Sally Mauk

News Director Emeritus

Retired in 2014 but still a presence at MTPR, Sally Mauk is a University of Kansas graduate and former wilderness ranger who has reported on everything from the legislature to forest fires. She also taught broadcast writing and reporting in the University of Montana journalism school.

Ways To Connect

Porter Fox

It's safe to say that these days many Montanans are either watching the Winter Olympics, or out skiing a local mountain themselves. We live in a snow culture, and it's one of the things we love about Montana.
    But that snow is disappearing, not just here but around the world.

University of Arizona

A leading environmental scholar and climate change scientist, Diana Liverman, is in Missoula this week to lecture at the University of Montana.

Liverman teaches geography at the University of Arizona, and is co-director of the Institute of the Environment there. She's written several books and articles on the impacts of climate change, and how to adapt to it.
    In this feature interview, Liverman talks with News Director Sally Mauk about her 30-plus years' interest in our changing climate and what we should be doing about it.

David Gilkey

Growing up in Montana, Nathan Rott knew wolves were controversial.

Chris Hedges has seen fascism and war up close. For nearly 20 years he was a foreign correspondent in Central America, the Middle East, Africa and the Balkans - for both print and broadcast media, including National Public Radio and the New York Times.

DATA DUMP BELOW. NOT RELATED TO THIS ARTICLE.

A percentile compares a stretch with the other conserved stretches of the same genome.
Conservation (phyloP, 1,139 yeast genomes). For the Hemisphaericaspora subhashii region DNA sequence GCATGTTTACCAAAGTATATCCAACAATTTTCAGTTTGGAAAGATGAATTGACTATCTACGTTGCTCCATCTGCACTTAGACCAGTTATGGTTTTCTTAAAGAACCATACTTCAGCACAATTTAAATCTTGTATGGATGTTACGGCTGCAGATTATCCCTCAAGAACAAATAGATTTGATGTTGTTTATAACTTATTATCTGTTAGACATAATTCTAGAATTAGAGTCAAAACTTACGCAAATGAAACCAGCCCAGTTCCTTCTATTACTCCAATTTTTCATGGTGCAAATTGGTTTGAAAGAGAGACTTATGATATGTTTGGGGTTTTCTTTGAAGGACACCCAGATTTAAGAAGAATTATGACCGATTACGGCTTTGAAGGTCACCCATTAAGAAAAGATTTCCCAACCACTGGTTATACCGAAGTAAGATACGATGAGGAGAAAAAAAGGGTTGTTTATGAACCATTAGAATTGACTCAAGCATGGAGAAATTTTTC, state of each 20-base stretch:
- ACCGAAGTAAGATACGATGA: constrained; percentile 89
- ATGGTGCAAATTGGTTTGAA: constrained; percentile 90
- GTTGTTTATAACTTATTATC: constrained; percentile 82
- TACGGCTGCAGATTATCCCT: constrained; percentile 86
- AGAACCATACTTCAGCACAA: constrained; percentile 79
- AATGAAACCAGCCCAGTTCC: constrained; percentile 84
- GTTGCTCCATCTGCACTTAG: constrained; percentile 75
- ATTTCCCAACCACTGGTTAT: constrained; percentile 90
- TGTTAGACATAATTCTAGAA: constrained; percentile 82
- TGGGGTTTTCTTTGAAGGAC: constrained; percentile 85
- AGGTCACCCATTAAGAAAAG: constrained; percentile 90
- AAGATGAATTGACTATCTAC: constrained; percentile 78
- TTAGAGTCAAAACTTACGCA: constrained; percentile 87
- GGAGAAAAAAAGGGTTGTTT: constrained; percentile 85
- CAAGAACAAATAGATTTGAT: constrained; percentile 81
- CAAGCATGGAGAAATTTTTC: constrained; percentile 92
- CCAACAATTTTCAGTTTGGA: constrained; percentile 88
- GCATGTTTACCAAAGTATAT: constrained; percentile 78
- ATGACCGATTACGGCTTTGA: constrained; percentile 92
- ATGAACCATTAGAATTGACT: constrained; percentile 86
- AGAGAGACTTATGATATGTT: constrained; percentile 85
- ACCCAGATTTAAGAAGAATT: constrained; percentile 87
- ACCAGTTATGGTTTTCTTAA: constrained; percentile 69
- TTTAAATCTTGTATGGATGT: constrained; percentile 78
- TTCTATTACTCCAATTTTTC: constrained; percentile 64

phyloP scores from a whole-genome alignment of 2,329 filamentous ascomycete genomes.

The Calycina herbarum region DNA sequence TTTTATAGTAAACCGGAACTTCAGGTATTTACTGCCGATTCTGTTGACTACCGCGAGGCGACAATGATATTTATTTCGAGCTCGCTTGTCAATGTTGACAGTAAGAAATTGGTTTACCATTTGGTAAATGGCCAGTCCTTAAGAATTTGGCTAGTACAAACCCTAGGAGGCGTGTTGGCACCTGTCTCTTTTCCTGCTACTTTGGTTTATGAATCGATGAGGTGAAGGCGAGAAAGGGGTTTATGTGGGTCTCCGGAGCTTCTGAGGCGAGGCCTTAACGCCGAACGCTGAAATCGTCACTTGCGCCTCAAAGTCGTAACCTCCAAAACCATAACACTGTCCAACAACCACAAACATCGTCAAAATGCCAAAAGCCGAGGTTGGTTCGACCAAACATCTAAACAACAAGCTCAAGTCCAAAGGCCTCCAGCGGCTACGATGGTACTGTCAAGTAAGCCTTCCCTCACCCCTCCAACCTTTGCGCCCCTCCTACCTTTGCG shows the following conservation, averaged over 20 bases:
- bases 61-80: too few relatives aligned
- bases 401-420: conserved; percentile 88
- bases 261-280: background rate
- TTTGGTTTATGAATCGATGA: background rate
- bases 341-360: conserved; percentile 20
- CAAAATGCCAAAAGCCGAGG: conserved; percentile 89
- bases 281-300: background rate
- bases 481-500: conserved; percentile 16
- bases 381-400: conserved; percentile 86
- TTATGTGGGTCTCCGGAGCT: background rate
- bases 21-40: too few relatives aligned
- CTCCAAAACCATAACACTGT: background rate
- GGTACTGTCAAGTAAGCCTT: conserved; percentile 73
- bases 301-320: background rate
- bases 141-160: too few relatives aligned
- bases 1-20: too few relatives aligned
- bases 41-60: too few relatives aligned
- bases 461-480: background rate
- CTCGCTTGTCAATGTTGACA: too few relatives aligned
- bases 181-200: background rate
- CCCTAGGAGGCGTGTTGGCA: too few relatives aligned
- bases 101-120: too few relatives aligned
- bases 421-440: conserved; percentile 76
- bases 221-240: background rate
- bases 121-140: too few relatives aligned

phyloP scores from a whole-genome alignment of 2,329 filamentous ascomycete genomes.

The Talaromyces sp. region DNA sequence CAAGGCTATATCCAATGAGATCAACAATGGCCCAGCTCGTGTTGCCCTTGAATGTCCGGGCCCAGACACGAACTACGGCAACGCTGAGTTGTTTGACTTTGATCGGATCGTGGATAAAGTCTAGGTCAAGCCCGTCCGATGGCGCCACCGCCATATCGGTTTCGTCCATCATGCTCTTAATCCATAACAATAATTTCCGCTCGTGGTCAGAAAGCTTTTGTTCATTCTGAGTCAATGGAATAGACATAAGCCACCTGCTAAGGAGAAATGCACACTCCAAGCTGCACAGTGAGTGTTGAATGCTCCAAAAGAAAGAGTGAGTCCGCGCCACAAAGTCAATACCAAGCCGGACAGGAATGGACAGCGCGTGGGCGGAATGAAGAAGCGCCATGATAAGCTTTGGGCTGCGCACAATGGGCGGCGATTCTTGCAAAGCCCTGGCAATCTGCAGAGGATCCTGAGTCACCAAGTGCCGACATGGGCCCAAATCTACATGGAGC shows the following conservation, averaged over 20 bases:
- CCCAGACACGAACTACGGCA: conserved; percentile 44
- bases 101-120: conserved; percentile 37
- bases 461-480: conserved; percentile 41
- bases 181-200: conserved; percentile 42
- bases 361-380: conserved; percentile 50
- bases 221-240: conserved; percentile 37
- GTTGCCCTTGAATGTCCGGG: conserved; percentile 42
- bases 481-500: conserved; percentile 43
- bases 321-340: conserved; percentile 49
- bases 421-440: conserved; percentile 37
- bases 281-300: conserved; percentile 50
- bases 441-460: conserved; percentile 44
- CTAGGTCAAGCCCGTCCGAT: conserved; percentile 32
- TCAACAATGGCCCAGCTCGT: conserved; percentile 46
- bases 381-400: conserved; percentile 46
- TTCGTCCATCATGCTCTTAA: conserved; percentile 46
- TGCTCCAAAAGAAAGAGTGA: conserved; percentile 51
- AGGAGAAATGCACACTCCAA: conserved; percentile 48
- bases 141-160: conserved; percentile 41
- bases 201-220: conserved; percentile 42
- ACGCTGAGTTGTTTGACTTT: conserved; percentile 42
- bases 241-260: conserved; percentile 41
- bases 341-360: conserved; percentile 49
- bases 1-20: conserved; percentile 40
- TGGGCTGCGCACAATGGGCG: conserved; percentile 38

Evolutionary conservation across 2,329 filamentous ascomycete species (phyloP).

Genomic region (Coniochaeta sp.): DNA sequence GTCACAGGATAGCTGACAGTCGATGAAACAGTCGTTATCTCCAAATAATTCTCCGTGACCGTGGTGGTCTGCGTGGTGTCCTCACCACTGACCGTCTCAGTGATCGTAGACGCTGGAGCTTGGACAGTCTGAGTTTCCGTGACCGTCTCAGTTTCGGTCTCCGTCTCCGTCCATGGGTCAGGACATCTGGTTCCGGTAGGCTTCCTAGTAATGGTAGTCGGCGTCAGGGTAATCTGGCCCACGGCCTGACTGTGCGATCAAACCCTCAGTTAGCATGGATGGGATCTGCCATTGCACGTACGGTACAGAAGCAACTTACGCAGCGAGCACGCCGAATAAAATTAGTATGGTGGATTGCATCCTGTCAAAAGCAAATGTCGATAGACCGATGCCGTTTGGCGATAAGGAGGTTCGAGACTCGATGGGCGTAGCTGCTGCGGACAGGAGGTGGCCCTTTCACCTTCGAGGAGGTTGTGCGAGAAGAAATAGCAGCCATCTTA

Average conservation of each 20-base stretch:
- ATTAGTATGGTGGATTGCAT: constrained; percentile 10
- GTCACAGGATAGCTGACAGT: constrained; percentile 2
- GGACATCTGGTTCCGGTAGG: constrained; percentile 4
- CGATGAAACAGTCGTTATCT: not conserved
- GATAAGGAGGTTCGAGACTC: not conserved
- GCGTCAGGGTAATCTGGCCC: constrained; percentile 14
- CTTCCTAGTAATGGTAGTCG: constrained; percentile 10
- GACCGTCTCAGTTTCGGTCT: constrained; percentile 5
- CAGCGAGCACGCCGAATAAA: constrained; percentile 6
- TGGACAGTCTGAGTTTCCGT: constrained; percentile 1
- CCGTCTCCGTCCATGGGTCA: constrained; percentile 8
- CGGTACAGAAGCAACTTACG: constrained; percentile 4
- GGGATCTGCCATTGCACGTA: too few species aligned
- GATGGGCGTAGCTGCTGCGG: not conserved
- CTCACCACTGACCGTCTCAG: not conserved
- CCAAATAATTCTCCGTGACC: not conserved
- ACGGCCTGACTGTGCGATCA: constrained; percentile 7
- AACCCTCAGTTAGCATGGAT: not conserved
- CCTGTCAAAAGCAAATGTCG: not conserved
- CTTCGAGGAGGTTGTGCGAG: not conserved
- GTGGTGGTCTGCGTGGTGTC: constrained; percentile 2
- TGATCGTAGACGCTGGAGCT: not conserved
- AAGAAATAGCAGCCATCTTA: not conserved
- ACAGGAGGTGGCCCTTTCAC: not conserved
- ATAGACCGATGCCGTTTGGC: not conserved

Sally Mauk

As we reported earlier this week, the University of Montana must find another 9 million dollars to cut in the coming year - on top of the 6 million cut from this year's budget. President Royce Engstrom outlined the need for the cuts - and potential  money-saving steps - in a campuswide letter this week.

John Latenser V

Anne Gauer of Billings found out on Facebook today that the film "Nebraska" has been nominated for best picture of the year - and for five other Oscars, including best director and best actor.

Montana Historical Society

As we reported earlier this week, a new article on the history of the eradication of wolves in Montana points out the state once was home to hundreds of thousands of wolves.

The current population of 600-plus, is a tiny fraction of the number of wolves that used to roam Big Sky country, before wolves were exterminated in the 1920's.

Idaho Fish and Game

Tonight, we have part two in our series on whether a state should have the right to hire a professional to kill wolves in a federally designated wilderness area.

Three conservation groups - Defenders of Wildlife, Western Watersheds Project and Wilderness Watch - think not.

Kurt Wilson, Missoulian

Missoula county attorney Fred Van Valkenburg is willing to negotiate a "memorandum of understanding" with the federal Justice department, as a way of resolving DOJ's concerns about the way the county attorney's office has handled past sexual assault investigations.   The offer is contained in a letter written by Van Valkenburg and sent to U.S. Attorney Michael Cotter.

Idaho Fish and Game

Should a state have the right to hire a professional to kill wolves in a federally designated wilderness area, to enhance the area's elk population for recreational hunters? 

As we reported yesterday, some conservation groups think not, and are suing federal and Idaho state officials over Idaho's plan to track and kill wolves from two packs in the Frank Church-River of No Return Wilderness in central Idaho.